We live in a world where everything seems to be online and that includes music, of course. The work of record labels when it comes to discovering new sounds became limited to a rather virtual space, associated above all with what stirs up social networks. But we also know that not everything good is within reach on the internet. And not everything surprising is necessarily new. For this reason, the mission that the Spanish label Vampisoul carries out with archaeological passion is so valuable, even in cultural terms.

It’s no coincidence that this year Vampisoul celebrates its 20th anniversary. It was founded in 2002 as a division of Munster Records dedicated to rescuing record jewels from different corners of the world. It’s a catalog focused on the 60s and 70s, ranging from the dark wonders of American soul and West African funk to the hidden treasures of Latin American music – prehistoric Cuban and Puerto Rican rhythms of salsa, Peruvian psychedelic cumbia and boogaloo, Brazilian and Uruguayan folk-pop, among endless tropical rarities.

Iñigo Pastor is the director and founder of Vampisoul. His first label was Munster, more than 30 years ago. Later, he founded Vampisoul, totally linked to Munster but with a different musical orientation. Label manager Javi Bayo also known for his facets as a DJ and radio host told us: “As a great collector and restless guy that he is, Iñigo began to have access to records released long ago in different places, from Africa to Latin America, which urgently needed to be reissued for everyone’s enjoyment. Thus began the work. Personal concerns and lucky encounters have been marking the course of Vampisoul all these years.”

As part of its vast catalog, Vampisoul has been making an incredible rescue of old Latin American recordings, especially from all that range of fusions of Afro-Peruvian and Afro-Caribbean rhythms. Javi details geographically how these findings have been taking place. “Peru, Colombia and Brazil are probably the territories in which we have the greatest connections and where most of the projects have been born. These regions have a musical wealth that seems inexhaustible, and some recordings have come to light in recent years that we would never have suspected we would release. Also, Argentina and Uruguay are two places where we are focusing a lot in more recent times,” he says.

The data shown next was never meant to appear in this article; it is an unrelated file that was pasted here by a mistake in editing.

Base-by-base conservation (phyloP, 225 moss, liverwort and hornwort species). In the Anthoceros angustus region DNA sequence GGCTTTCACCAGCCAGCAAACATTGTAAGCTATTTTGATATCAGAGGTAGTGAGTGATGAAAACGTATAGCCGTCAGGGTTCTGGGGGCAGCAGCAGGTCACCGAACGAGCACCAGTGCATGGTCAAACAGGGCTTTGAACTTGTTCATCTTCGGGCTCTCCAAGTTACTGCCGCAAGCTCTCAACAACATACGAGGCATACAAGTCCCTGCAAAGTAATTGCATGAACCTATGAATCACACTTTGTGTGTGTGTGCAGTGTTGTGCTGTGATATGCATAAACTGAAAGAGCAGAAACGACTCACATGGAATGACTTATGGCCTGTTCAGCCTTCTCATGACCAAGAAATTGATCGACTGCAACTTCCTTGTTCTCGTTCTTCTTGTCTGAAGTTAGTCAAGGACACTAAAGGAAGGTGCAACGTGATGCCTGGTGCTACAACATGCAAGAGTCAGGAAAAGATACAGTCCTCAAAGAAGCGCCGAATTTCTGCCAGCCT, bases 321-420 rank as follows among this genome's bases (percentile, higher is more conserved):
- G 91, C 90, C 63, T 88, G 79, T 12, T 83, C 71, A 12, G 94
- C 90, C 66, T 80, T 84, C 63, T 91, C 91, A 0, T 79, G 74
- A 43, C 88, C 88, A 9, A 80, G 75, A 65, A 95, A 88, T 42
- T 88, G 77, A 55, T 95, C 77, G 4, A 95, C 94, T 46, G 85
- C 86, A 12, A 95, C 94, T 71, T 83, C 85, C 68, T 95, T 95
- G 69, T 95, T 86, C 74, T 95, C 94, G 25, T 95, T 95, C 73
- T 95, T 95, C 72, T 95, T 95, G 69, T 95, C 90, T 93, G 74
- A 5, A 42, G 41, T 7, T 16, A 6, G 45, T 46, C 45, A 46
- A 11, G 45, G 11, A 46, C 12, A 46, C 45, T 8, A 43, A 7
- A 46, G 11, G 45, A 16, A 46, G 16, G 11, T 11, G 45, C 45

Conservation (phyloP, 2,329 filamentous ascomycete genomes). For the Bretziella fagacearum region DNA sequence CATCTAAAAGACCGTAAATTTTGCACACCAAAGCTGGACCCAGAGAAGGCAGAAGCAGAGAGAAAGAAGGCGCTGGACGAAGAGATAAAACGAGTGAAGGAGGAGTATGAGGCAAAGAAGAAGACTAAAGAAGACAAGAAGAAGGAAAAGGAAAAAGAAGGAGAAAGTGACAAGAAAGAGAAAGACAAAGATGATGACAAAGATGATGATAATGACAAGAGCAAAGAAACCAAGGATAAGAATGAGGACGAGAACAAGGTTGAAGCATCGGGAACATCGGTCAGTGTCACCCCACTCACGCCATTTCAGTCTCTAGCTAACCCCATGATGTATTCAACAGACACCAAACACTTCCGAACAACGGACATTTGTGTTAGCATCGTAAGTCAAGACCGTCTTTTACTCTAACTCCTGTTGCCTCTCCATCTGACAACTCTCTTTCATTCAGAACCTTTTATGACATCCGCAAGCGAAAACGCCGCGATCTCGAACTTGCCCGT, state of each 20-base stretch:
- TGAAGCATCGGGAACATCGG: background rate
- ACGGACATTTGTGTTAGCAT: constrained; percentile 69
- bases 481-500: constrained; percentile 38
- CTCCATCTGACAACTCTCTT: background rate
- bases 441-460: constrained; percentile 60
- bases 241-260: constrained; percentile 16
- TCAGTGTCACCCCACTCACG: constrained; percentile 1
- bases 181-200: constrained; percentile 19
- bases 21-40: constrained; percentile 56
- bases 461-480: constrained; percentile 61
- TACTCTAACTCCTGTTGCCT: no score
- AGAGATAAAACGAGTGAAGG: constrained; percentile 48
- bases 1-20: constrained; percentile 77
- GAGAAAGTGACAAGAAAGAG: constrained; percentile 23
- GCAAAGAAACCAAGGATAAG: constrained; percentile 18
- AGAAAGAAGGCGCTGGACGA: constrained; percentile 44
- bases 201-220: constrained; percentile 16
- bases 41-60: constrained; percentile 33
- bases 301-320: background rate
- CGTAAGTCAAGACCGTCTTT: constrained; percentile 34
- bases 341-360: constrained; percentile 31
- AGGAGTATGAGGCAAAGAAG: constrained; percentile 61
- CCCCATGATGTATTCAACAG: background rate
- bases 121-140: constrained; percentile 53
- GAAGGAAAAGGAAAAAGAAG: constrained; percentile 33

Many releases are compilations that have become multi-volume series, such as Cumbia Beat, The Afrosound of Colombia and ¡Gózalo! Bugalú Tropical. In the case of the boogaloo series, it’s the result of a long investigation in the archives of the old record labels of Peru. A collection with the best artists of the 60s and 70s who experimented with jazz, soul, pop and boogaloo, bringing their own unique Peruvian flavor. A long history that begins with the big bands of the 1930s, heavily influenced by their Cuban counterparts, including the expansion of tropical music in the 1950s and the Latin migration into New York’s slums in the 1960s. The crossing of influences was continuous. The boogaloo and its little brothers, the shing-a-ling and the afroloo, took over the dance floors with a lot of grooves.

It’s precisely the groove, as Javi points out, the line that somehow defines Vampisoul’s catalog. “Years ago, a meeting event for the record industry was held in Cannes, France, where you could meet catalog owners and characters of all kinds, with the chance to access very interesting recordings,” he tells. “Over the years, record exploration hasn’t only involved us as a label, but also collectors, musicians, and experts we met and who gave us ideas for future releases. What has remained from the beginning is the ingredient of the ‘groove’, and that happens in all the albums we release, whether it’s jazz, cumbia, salsa, soul or samba.”

It’s hard to choose a favorite among so many wonders. However, Javi identifies some albums that they are particularly proud of. “The ones that have given us the greatest joy are probably the compilation of Elia and Elizabeth’s songs (La Onda de Elia y Elizabeth), the album that Joe Bataan recorded almost at the beginning of Vampisoul (Call My Name), and almost anything from Discos MAG from Peru, a fabulous catalog from which we have already reissued a lot of things and that we have recently acquired in its entirety.”

Finding some of these old recordings must be as difficult as finding their authors. This means an elaborate process of rescue and reissue. “You must first obtain permission for the reissue from the rightful owner of the recording. They are not usually the artists, by the way, despite the popular belief that a musician is usually presumed to be the owner of their recordings. That music originally came out on a record label and therefore they are usually the holders of the rights to it. The second step is to access good sound sources to rescue the audio, ideally the tapes of the recording. Accessing the original cover artwork is also vital as we like to keep as much fidelity to the design as possible,” he explains.

There are other labels willing to collaborate in such titanic tasks. In fact, Vampisoul often shares some releases. “Every case is different. Sometimes it’s a complete co-production, other times a mere collaboration. Luckily we have great friendly labels: Little Butterfly Records in Uruguay, Melopea in Argentina, Discos Fuentes or Codiscos in Colombia, La Roma in Colombia and Mexico…”

It’s clear that Vampisoul isn’t just another label in the music industry. Time is definitely on their side. “We’ve always avoided being part of fashion. And we’ve always trusted our taste and instinct when doing things. Luckily, that has built a good reputation for us and a solid base of label followers who are aware of everything we release,” Javi concludes.

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